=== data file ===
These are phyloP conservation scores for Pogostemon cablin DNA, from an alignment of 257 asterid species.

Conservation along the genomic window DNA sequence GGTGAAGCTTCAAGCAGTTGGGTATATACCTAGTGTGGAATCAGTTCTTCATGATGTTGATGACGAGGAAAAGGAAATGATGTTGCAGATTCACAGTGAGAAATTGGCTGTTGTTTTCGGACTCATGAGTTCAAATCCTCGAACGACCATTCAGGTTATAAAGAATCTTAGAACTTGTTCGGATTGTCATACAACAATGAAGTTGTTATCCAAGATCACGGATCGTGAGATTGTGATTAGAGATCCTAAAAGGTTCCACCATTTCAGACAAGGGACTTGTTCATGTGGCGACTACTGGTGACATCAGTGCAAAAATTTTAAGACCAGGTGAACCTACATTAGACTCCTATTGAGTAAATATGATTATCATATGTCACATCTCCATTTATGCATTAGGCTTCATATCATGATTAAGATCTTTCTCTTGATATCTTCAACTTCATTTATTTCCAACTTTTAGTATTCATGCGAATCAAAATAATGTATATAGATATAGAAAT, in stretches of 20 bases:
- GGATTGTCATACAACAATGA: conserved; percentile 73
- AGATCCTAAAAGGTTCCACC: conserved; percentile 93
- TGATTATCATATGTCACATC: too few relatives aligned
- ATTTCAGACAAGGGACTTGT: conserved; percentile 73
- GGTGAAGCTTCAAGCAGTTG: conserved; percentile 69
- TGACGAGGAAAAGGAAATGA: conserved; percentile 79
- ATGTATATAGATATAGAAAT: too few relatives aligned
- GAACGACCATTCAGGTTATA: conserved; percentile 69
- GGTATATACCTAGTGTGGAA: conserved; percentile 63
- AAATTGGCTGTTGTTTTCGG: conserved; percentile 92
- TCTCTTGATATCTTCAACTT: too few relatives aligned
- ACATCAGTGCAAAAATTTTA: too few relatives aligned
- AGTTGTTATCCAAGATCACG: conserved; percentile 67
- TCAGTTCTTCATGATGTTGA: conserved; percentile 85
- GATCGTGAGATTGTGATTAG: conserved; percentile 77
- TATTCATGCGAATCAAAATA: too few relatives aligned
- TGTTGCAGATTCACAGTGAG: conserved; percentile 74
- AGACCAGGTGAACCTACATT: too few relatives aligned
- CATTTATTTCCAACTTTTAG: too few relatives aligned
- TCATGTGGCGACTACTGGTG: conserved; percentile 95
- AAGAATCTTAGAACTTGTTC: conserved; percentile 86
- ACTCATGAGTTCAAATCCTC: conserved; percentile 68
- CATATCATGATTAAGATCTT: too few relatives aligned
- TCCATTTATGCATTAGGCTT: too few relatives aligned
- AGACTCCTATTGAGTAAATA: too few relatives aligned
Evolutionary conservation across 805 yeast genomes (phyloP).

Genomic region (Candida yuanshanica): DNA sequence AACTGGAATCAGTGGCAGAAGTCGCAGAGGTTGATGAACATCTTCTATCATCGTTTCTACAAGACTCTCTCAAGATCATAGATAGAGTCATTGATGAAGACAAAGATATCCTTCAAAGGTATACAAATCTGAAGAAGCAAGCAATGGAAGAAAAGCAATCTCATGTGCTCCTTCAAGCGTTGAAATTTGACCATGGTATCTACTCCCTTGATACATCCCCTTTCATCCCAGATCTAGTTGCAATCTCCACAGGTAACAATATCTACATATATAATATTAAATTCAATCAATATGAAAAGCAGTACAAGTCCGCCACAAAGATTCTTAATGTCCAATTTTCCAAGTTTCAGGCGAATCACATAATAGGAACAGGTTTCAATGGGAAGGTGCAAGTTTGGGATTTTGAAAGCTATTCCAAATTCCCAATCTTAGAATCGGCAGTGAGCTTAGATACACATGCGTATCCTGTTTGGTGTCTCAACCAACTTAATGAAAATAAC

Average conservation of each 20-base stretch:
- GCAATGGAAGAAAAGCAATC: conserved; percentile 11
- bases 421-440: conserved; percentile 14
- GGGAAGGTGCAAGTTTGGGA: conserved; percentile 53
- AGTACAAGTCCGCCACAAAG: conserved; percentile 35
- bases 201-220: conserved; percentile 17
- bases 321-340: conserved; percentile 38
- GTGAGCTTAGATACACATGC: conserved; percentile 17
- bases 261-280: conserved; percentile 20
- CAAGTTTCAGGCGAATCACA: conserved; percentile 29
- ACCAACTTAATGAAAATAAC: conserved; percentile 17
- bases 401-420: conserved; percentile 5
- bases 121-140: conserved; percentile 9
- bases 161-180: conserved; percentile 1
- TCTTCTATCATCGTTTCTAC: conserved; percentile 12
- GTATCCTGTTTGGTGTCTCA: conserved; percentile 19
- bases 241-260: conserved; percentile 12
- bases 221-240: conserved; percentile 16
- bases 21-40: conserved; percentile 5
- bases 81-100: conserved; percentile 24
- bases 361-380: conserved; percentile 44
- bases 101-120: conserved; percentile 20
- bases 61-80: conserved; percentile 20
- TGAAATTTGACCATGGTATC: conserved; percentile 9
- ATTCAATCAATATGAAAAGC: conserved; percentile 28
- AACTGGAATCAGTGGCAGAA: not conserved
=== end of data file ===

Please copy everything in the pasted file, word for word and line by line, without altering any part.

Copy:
These are phyloP conservation scores for Pogostemon cablin DNA, from an alignment of 257 asterid species.

Conservation along the genomic window DNA sequence GGTGAAGCTTCAAGCAGTTGGGTATATACCTAGTGTGGAATCAGTTCTTCATGATGTTGATGACGAGGAAAAGGAAATGATGTTGCAGATTCACAGTGAGAAATTGGCTGTTGTTTTCGGACTCATGAGTTCAAATCCTCGAACGACCATTCAGGTTATAAAGAATCTTAGAACTTGTTCGGATTGTCATACAACAATGAAGTTGTTATCCAAGATCACGGATCGTGAGATTGTGATTAGAGATCCTAAAAGGTTCCACCATTTCAGACAAGGGACTTGTTCATGTGGCGACTACTGGTGACATCAGTGCAAAAATTTTAAGACCAGGTGAACCTACATTAGACTCCTATTGAGTAAATATGATTATCATATGTCACATCTCCATTTATGCATTAGGCTTCATATCATGATTAAGATCTTTCTCTTGATATCTTCAACTTCATTTATTTCCAACTTTTAGTATTCATGCGAATCAAAATAATGTATATAGATATAGAAAT, in stretches of 20 bases:
- GGATTGTCATACAACAATGA: conserved; percentile 73
- AGATCCTAAAAGGTTCCACC: conserved; percentile 93
- TGATTATCATATGTCACATC: too few relatives aligned
- ATTTCAGACAAGGGACTTGT: conserved; percentile 73
- GGTGAAGCTTCAAGCAGTTG: conserved; percentile 69
- TGACGAGGAAAAGGAAATGA: conserved; percentile 79
- ATGTATATAGATATAGAAAT: too few relatives aligned
- GAACGACCATTCAGGTTATA: conserved; percentile 69
- GGTATATACCTAGTGTGGAA: conserved; percentile 63
- AAATTGGCTGTTGTTTTCGG: conserved; percentile 92
- TCTCTTGATATCTTCAACTT: too few relatives aligned
- ACATCAGTGCAAAAATTTTA: too few relatives aligned
- AGTTGTTATCCAAGATCACG: conserved; percentile 67
- TCAGTTCTTCATGATGTTGA: conserved; percentile 85
- GATCGTGAGATTGTGATTAG: conserved; percentile 77
- TATTCATGCGAATCAAAATA: too few relatives aligned
- TGTTGCAGATTCACAGTGAG: conserved; percentile 74
- AGACCAGGTGAACCTACATT: too few relatives aligned
- CATTTATTTCCAACTTTTAG: too few relatives aligned
- TCATGTGGCGACTACTGGTG: conserved; percentile 95
- AAGAATCTTAGAACTTGTTC: conserved; percentile 86
- ACTCATGAGTTCAAATCCTC: conserved; percentile 68
- CATATCATGATTAAGATCTT: too few relatives aligned
- TCCATTTATGCATTAGGCTT: too few relatives aligned
- AGACTCCTATTGAGTAAATA: too few relatives aligned
Evolutionary conservation across 805 yeast genomes (phyloP).

Genomic region (Candida yuanshanica): DNA sequence AACTGGAATCAGTGGCAGAAGTCGCAGAGGTTGATGAACATCTTCTATCATCGTTTCTACAAGACTCTCTCAAGATCATAGATAGAGTCATTGATGAAGACAAAGATATCCTTCAAAGGTATACAAATCTGAAGAAGCAAGCAATGGAAGAAAAGCAATCTCATGTGCTCCTTCAAGCGTTGAAATTTGACCATGGTATCTACTCCCTTGATACATCCCCTTTCATCCCAGATCTAGTTGCAATCTCCACAGGTAACAATATCTACATATATAATATTAAATTCAATCAATATGAAAAGCAGTACAAGTCCGCCACAAAGATTCTTAATGTCCAATTTTCCAAGTTTCAGGCGAATCACATAATAGGAACAGGTTTCAATGGGAAGGTGCAAGTTTGGGATTTTGAAAGCTATTCCAAATTCCCAATCTTAGAATCGGCAGTGAGCTTAGATACACATGCGTATCCTGTTTGGTGTCTCAACCAACTTAATGAAAATAAC

Average conservation of each 20-base stretch:
- GCAATGGAAGAAAAGCAATC: conserved; percentile 11
- bases 421-440: conserved; percentile 14
- GGGAAGGTGCAAGTTTGGGA: conserved; percentile 53
- AGTACAAGTCCGCCACAAAG: conserved; percentile 35
- bases 201-220: conserved; percentile 17
- bases 321-340: conserved; percentile 38
- GTGAGCTTAGATACACATGC: conserved; percentile 17
- bases 261-280: conserved; percentile 20
- CAAGTTTCAGGCGAATCACA: conserved; percentile 29
- ACCAACTTAATGAAAATAAC: conserved; percentile 17
- bases 401-420: conserved; percentile 5
- bases 121-140: conserved; percentile 9
- bases 161-180: conserved; percentile 1
- TCTTCTATCATCGTTTCTAC: conserved; percentile 12
- GTATCCTGTTTGGTGTCTCA: conserved; percentile 19
- bases 241-260: conserved; percentile 12
- bases 221-240: conserved; percentile 16
- bases 21-40: conserved; percentile 5
- bases 81-100: conserved; percentile 24
- bases 361-380: conserved; percentile 44
- bases 101-120: conserved; percentile 20
- bases 61-80: conserved; percentile 20
- TGAAATTTGACCATGGTATC: conserved; percentile 9
- ATTCAATCAATATGAAAAGC: conserved; percentile 28
- AACTGGAATCAGTGGCAGAA: not conserved